DP13707 Demand and Welfare Analysis in Discrete Choice Models with Social Interactions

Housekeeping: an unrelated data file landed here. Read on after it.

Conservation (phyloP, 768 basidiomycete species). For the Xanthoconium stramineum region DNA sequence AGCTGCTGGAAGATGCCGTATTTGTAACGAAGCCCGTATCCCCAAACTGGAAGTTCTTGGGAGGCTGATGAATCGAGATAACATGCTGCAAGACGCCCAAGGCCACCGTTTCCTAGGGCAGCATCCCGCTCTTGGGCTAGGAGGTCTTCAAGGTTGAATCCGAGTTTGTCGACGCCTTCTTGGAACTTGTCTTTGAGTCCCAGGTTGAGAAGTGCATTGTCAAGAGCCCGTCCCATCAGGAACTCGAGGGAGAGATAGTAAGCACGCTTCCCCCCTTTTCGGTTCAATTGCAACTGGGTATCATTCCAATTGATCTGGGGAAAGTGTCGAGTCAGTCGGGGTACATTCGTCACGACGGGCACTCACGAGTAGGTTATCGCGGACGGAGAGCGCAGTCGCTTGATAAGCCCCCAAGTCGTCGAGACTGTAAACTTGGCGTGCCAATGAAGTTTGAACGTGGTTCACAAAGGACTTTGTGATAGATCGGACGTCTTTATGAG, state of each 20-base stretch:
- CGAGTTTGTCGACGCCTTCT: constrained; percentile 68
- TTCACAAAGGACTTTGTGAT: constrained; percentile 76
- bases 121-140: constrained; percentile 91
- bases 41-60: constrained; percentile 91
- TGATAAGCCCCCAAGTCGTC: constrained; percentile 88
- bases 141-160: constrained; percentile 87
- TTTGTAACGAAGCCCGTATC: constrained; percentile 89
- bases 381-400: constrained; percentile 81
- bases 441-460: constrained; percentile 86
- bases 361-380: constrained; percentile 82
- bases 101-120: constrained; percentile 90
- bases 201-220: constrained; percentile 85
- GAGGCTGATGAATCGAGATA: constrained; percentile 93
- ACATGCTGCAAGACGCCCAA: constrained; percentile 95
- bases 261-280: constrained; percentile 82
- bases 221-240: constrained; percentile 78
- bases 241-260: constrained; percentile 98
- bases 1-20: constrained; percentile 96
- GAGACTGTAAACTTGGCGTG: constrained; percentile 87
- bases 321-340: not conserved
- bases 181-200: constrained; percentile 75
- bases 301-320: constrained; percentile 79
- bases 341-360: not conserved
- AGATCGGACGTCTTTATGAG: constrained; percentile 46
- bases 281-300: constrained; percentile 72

Many real-life settings of consumer choice involve social interactions, causing targeted policies to have spillover effects. This paper develops novel empirical tools for analyzing demand and welfare effects of policy interventions in binary choice settings with social interactions. Examples include subsidies for health product adoption and vouchers for attending a high-achieving school. We establish the connection between econometrics of large games and Brock-Durlauf-type interaction models, under both I.I.D. and spatially correlated unobservables. We develop new convergence results for associated beliefs and estimates of preference parameters under increasing domain spatial asymptotics. Next, we show that even with fully parametric specifications and unique equilibrium, choice data, that are sufficient for counterfactual demand prediction under interactions, are insufficient for welfare calculations. This is because distinct underlying mechanisms producing the same interaction coefficient can imply different welfare effects and deadweight-loss from a policy intervention. Standard index-restrictions imply distribution-free bounds on welfare. We illustrate our results using experimental data on mosquito-net adoption in rural Kenya.